Life After Bankruptcy
Bankruptcy is a complicated process. The period leading up to the bankruptcy, as your debts are building and you are coming to the realization that you will never be able to pay them, is the most stressful part of the process. The period of the actual bankruptcy may be stressful too, as there are many forms to fill out and deadlines to meet. However, now at least with a plan in place, many people find the actual bankruptcy much less stressful than the lead-up to it.
And then comes the discharge: a weight off the shoulders. Most of your debts have been discharged, and any that remain - such as a mortgage - are now manageable.
But your life doesn’t end with the discharge. You probably still have many questions about how this bankruptcy will affect your future. And you probably want to do your best in using this opportunity to truly get that new start: rebuilding your credit score, and working at accumulating some savings.
Here are some of the things you need to know about life after bankruptcy:
When do I get my discharge?
Your discharge will come as soon as your bankruptcy case has been completed. In the case of Chapter 7, this is usually three to four months after filing, and occasionally up to six months. In a Chapter 13, your discharge will come after you have completed your three- or five-year repayment plan.
Remember that you must complete your Debtor Education Briefing, and provide your certificate to the court, before your discharge will be issued. In some cases, you must appear briefly in court to receive your discharge, but in others your discharge papers will be mailed to you.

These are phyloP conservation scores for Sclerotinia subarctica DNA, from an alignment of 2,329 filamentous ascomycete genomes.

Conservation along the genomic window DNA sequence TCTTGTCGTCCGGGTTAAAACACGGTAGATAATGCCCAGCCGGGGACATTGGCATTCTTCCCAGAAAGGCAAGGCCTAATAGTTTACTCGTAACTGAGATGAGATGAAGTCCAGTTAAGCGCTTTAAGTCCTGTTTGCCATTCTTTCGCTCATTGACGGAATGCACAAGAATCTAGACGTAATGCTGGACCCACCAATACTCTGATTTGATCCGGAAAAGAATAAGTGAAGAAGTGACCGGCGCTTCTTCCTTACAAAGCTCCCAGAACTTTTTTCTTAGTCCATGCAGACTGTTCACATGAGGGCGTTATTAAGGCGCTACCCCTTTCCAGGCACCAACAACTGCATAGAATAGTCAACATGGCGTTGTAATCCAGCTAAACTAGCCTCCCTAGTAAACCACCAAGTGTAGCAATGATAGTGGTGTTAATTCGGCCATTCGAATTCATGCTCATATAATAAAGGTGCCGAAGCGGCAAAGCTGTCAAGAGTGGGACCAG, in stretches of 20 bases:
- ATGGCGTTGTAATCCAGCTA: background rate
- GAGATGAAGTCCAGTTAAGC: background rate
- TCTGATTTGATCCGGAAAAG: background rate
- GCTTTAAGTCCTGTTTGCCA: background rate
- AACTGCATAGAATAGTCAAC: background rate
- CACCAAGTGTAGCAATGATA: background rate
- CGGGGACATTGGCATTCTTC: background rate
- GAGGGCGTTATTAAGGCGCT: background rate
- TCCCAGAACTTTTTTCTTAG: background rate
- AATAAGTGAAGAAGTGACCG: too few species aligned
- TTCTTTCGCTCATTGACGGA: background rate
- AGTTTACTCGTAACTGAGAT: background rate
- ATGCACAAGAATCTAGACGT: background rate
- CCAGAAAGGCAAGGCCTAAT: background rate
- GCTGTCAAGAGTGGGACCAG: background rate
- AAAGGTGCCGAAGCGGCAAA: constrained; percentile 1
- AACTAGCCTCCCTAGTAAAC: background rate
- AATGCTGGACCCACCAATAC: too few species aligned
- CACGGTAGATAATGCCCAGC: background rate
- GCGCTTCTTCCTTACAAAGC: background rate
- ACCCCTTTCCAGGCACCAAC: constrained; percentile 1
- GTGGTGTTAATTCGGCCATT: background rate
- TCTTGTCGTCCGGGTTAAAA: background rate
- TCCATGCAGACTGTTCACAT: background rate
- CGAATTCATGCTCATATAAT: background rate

How do I know which debts were discharged and which I still owe?
In most cases, all of your unsecured nonpriority debts will be discharged. You will still be obligated to pay your priority debts, as well as any remaining balances owing on your secured debts. Examples of each of these types of debt are given in our article on understanding debt. If you are unsure about which debts you still owe money on, check with your attorney or your trustee.
Can my discharge be revoked?
A bankruptcy discharge can be revoked, but only if it is deemed that you were not honest when you filed your petition. For example, if you did not disclose assets or committed fraud when you filed, or if you are audited and fail to produce the requested documents, the bankruptcy court may revoke your discharge.
What if my creditors are still harassing me?